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Drugs and Driving

All drugs – cannabis, hashish, speed, cocaine, ecstasy, mushrooms, etc. – can be detected. Drugs act on the brain and their effects are incompatible with driving. If you take drugs, don’t drive!

Drugs and driving – it's criminal

Just like with alcohol, driving while impaired by drugs is a criminal act.

Police officers are trained to detect drivers who are “high”

With the techniques now available, Québec police officers have the necessary means to detect people driving under the influence of any drugs and place them under arrest.

Red eyes? Eye drops won't work!

Eye drops may reduce the redness in your eyes, but they won't fool a police officer who is trained to recognize drivers who have taken drugs of any type! You may show other signs of intoxication, even if you think that they have worn off.

A few of the techniques used by police officers to check whether you have drugs in your system

If a police officer suspects that you have drugs in your system (cannabis or any other drug), you may be required to submit to physical coordination tests or take a saliva test.  It will be possible to use saliva tests once they have been approved and become available. These tests are carried out on the side of the road.

Failing these tests is enough for a police officer to arrest you and bring you to the police station for further tests.

Physical coordination tests… on the side of the road

There are 3 physical coordination tests:

  • Eye movement test (following a pen)
  • Walking test (walk-and-turn test)
  • Balance test (one-leg stand test)

After taking drugs, these tests, which may appear easy, are difficult to pass.

Drug recognition experts… at the police station

If you fail the physical coordination tests or saliva test, you may be required to pass other tests administered by a police officer who is a drug recognition expert (evaluating officer) at the police station. This officer will examine:

  • your pulse, your body temperature and your blood pressure
  • your eyes, in particular the size of your pupils
  • the insides of your nostrils and mouth
  • your muscle tone: depending on the drug that was consumed, a person's muscles may be either more contracted or more relaxed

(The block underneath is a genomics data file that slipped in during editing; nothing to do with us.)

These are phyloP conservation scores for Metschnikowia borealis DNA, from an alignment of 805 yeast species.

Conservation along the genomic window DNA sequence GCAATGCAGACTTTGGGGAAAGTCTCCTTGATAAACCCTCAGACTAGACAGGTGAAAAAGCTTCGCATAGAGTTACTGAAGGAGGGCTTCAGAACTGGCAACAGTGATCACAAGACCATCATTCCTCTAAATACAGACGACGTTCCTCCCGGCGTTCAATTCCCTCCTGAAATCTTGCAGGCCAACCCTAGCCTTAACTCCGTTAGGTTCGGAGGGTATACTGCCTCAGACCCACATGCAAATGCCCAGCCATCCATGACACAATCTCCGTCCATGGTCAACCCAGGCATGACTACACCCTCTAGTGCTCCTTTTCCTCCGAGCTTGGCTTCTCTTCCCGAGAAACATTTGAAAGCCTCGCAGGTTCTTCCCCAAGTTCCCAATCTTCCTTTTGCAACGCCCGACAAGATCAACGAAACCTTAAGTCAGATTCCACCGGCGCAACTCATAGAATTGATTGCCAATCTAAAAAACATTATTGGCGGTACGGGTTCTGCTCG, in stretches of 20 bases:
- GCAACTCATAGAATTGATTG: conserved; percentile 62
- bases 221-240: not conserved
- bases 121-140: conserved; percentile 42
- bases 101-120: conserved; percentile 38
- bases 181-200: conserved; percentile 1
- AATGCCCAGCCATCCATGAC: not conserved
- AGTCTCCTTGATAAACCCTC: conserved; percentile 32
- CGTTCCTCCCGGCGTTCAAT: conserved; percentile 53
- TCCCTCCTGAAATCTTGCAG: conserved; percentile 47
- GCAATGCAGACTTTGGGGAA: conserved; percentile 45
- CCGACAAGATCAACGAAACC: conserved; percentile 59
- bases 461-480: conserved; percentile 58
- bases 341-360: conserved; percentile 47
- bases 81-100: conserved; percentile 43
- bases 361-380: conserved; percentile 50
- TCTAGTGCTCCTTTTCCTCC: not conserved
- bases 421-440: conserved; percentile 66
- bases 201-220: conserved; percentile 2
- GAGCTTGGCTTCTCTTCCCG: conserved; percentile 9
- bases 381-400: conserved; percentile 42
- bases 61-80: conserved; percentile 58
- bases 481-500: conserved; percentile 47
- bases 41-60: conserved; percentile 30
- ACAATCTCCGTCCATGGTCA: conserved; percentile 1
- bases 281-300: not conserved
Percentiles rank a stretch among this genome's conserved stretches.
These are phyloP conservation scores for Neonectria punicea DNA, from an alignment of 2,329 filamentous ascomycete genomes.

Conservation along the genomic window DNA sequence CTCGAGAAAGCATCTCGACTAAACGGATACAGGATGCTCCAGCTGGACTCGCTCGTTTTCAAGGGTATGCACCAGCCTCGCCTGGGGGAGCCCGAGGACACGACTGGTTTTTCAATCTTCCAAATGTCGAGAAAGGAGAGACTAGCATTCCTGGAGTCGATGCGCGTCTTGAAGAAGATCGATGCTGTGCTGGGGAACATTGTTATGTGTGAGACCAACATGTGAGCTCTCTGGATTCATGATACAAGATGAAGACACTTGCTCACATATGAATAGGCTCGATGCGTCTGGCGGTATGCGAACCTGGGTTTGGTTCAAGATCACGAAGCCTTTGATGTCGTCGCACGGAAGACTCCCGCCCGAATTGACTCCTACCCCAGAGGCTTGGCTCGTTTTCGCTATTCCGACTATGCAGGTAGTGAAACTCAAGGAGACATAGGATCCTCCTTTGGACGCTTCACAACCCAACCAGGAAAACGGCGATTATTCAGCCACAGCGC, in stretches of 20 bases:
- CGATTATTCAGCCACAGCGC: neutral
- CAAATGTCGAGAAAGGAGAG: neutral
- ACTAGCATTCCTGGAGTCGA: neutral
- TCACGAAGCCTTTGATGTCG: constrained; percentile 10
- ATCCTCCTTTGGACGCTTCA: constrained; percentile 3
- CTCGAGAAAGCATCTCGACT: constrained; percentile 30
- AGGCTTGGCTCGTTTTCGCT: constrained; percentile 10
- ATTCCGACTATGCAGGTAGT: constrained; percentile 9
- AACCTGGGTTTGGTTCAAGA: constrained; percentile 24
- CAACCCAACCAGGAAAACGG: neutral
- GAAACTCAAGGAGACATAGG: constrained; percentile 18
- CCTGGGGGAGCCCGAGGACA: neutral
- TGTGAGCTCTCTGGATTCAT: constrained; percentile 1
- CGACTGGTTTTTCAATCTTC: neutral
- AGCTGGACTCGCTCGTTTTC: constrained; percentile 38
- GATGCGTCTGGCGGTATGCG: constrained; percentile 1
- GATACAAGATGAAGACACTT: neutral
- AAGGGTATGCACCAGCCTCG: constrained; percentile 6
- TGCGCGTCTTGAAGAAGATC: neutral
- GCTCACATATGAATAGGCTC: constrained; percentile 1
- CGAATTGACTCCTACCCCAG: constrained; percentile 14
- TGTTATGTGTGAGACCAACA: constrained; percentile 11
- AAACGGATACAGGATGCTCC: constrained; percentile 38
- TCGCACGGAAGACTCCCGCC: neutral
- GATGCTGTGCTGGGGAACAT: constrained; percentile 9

• your arms and neck, in order to find any possible injection sites

You will also be required to provide a urine or blood sample.

Blood tests

The police officer may simply require you to provide a blood sample without having you undergo the other tests.

What happens next?

If the tests reveal that you are impaired by drugs (whether or not in combination with alcohol), or that you have a blood drug concentration that is equal to or above the concentration prescribed by federal regulation, the results will be sent to the Directeur des poursuites criminelles et pénales (DPCP). You may then be charged under the Criminal Code.

Alcohol and drugs: an explosive mix!

Combining drugs with alcohol multiplies the effects of each substance and the risk of causing a traffic accident.

The effects of drugs are variable and unpredictable

They can change from one time to another or from one person to another. Sometimes, the person does not even realize his or her faculties are impaired.

Yet, depending on the type of drug, the symptoms can include:

  • drowsiness
  • slower reaction time
  • vision problems
  • decreased ability to deal with the unexpected
  • aggressiveness, recklessness, risk-taking

You think you have a foolproof trick?

Destroy the myths and lies!

Driving while “high” on drugs? Find alternative solutions instead.

  • use public transit
  • call your parents
  • call a taxi or rideshare service
  • think about drive-home services
  • choose a designated driver
  • sleep over at a friend's house

Last update: May 17, 2022